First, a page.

My daughter, Kassidy, is a picky eater. I'm just going to get that out of the way immediately. She definitely likes more interesting foods than your typical four-year-old - she's really into sushi, for instance - but she's gone through her fair share of loving a food one day, then refusing to touch it with a 10-foot-pole the next. She also has a lot of allergies, so I have to be cognizant of what ingredients are in certain foods. Otherwise, within a few minutes, she'll break out in hives on her hands, cheeks, and chest.
Still, for the most part, she eats what the family eats. For dinner, that means a protein, vegetable, and a small serving of carbs. If I make peas or corn, she devours it with no argument. Zucchini, though, is a major no-go. Chicken and steak are winners, but pork and seafood are 100 percent out in her mind.
Most of the time, I cook. We don't order out a lot, and I try to stay away from packaged foods when I can. But I'm not going to pretend I'm some superhero mom. Sometimes there's just not enough time. Like now, for instance: As soon as my daughter's home from school, we have play dates, then housework, and somewhere in between I have to throw together a quick meal before heading off to T-ball. So she may very well get a sandwich and carrot sticks before we're out the door.
That's why, when I was asked if I would feed her frozen dinners for a week, I was intrigued. I was skeptical, too - with her allergies, could she even eat these foods? Would the dinners be loaded with sodium and ingredients I couldn't pronounce? Would she even pick up the fork for a bite? But I was also hopeful. Maybe, just maybe, we would find something that clicked. A quickie dinner that I felt good about serving her, and a meal that she would actually eat and enjoy.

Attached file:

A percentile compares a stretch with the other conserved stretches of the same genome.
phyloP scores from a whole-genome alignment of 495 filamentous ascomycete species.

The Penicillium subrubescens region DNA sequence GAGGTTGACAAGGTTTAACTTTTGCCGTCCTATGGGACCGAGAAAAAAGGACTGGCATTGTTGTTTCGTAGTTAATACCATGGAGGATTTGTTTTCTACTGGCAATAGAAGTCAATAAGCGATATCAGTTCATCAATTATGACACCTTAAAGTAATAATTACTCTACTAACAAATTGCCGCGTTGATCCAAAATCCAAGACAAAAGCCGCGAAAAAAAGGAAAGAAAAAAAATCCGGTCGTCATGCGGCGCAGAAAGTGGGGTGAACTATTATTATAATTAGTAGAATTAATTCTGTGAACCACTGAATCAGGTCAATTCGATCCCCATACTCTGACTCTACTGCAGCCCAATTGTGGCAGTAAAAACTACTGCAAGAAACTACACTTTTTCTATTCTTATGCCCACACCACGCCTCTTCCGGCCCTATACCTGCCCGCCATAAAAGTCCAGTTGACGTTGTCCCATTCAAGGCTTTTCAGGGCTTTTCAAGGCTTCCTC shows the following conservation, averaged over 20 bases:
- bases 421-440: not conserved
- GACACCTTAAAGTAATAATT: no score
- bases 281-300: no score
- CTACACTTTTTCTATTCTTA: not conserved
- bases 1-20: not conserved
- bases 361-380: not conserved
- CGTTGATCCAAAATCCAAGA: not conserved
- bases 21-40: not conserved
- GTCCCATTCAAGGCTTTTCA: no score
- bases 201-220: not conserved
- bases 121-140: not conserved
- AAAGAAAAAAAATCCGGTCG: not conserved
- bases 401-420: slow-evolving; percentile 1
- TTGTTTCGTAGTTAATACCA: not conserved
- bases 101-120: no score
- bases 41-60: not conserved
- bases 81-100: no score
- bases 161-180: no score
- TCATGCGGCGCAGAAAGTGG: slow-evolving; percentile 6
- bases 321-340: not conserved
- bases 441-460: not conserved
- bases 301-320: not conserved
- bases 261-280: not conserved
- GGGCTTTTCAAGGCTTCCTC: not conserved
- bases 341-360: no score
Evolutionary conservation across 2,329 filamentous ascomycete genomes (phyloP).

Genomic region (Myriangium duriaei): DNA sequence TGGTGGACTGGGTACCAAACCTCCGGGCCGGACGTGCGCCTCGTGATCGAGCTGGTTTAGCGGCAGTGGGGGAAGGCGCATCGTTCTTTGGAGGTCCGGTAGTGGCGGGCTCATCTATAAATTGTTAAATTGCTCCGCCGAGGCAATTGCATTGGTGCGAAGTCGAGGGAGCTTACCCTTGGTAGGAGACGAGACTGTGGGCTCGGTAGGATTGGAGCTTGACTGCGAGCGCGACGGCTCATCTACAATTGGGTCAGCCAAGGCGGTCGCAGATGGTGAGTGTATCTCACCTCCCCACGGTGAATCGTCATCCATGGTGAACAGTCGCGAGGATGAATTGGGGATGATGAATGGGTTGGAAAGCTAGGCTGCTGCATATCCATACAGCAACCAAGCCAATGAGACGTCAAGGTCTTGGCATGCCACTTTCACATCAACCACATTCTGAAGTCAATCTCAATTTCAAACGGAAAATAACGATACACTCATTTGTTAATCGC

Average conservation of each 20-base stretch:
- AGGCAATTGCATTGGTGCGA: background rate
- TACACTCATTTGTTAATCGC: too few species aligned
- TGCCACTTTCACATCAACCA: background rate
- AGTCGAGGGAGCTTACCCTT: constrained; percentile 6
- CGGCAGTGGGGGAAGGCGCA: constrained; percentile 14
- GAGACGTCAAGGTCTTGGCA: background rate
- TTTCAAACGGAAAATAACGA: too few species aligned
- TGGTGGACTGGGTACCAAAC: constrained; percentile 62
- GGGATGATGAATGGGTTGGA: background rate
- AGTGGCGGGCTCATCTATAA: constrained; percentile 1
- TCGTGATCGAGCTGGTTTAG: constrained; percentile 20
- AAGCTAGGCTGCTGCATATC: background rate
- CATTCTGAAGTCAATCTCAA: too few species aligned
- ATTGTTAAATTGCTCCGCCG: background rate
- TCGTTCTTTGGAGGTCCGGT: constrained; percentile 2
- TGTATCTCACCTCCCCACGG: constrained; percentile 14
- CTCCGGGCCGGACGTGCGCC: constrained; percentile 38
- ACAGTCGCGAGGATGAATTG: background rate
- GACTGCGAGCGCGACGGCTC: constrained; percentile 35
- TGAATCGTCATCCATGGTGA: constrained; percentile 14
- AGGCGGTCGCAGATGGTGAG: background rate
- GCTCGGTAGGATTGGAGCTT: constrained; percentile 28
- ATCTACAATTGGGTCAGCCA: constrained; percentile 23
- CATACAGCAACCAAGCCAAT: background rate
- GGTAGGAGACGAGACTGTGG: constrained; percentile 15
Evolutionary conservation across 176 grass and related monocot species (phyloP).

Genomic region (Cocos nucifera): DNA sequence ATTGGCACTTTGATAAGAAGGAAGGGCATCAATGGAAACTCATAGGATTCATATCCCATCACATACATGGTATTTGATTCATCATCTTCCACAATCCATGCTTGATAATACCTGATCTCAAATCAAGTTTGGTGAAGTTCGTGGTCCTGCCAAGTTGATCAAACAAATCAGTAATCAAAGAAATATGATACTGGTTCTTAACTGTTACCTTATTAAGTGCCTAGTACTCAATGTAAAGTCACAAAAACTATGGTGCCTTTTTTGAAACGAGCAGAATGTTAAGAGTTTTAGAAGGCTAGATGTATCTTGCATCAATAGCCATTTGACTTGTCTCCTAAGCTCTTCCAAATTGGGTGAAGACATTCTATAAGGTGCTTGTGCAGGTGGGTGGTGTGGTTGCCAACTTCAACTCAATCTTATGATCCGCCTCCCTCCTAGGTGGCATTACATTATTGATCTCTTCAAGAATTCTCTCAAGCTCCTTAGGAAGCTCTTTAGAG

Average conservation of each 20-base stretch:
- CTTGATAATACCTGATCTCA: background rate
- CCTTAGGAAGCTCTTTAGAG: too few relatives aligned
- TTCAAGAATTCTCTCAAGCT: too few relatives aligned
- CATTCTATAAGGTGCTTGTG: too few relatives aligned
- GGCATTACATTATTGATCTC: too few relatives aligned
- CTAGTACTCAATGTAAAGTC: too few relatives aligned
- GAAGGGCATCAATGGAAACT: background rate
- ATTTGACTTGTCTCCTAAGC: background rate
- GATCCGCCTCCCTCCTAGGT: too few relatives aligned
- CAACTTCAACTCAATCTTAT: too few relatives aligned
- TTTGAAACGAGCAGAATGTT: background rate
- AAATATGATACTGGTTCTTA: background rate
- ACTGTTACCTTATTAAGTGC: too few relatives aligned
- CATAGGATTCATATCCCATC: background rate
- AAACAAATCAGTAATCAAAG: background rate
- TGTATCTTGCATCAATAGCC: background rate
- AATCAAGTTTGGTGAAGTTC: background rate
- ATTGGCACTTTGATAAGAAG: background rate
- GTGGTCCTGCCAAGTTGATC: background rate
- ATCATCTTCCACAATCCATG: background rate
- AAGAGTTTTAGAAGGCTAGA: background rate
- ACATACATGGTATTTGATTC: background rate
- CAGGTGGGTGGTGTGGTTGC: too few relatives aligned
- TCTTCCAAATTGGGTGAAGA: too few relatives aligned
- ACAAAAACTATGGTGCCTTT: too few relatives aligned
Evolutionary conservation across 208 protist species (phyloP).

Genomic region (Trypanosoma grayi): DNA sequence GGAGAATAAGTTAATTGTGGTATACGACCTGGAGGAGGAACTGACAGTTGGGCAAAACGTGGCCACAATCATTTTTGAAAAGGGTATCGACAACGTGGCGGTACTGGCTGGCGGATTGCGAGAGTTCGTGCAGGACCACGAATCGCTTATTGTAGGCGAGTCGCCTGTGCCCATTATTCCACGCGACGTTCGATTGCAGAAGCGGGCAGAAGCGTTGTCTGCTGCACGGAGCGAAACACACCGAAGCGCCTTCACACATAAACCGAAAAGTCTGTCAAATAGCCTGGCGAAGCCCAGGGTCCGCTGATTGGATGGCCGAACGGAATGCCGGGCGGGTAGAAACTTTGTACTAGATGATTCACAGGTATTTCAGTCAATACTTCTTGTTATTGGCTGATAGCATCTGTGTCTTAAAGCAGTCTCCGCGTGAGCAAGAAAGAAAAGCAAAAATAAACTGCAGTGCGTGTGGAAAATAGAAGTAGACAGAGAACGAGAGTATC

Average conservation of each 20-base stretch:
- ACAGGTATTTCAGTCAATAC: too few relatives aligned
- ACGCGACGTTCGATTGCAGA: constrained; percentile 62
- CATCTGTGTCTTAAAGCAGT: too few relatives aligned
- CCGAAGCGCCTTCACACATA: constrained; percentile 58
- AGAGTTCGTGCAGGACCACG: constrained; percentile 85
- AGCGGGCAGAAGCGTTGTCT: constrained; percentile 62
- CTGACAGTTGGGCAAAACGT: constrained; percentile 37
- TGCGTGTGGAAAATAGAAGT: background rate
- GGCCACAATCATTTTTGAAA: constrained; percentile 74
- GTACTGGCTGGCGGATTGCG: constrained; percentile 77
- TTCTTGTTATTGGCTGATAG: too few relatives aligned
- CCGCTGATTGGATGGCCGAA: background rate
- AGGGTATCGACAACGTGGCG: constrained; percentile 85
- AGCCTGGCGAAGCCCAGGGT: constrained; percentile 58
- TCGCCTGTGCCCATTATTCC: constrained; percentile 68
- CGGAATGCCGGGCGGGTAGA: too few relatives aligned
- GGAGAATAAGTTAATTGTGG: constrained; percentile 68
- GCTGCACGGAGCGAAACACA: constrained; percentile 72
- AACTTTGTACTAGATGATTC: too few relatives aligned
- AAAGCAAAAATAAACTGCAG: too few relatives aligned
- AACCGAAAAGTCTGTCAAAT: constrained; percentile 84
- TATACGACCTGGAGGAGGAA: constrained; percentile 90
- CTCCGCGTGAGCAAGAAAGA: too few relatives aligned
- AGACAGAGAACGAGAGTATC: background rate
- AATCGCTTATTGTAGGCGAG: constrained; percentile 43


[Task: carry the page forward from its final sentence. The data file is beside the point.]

Grocery shopping was really tough. While scouring the frozen section of Walmart, I realized just how difficult it was to find meals that had at least one vegetable in them while still being kid-friendly. It was nearly impossible. So I ended up with Weight Watchers Smart Ones Pizza for one night, knowing I'd serve baby carrots alongside it.
The next store had better options. I'd seen the Kidfresh brand mentioned in a mommy Facebook group discussing how to get picky eaters to eat vegetables, and apparently they puree the vegetables and hide them in the food. So I grabbed the mac 'n' cheese variety, one of her favorite dinners, and crossed my fingers that she wouldn't notice the difference. I also tossed Michelina's chicken fried rice into the cart, as the chicken, rice, and peas are all pretty child-friendly. But I will admit, I wasn't super impressed with the nutrition label.
Finally, a third grocery store had the rest of my options. (Seriously, I had to go to three stores. No way that'll happen on a regular basis.) I grabbed a Lean Cuisine alfredo pasta - I know she won't be excited about the broccoli, but the noodles and chicken may win her over. And a Kid Cuisine mini corn dogs box went into the cart because there's a serving of vegetables with each meal, and the corn dogs are made out of turkey, making them a slightly healthier option. I'm not a fan of how much of this meal is bad (3/4 of the items are unhealthy), but I remember eating them as a kid myself, and I know the kid-friendly set-up will be a hit with my daughter.
As soon as we sat down for night one, I could tell this week would be interesting.
Going into this experiment, I wanted to drum up as much excitement as I could so she wouldn't put up too much of a fight when it was time for dinner. So each day, I let her choose which frozen meal she got to have. Tonight, she went for the corn dog, telling me she liked the penguin on the box.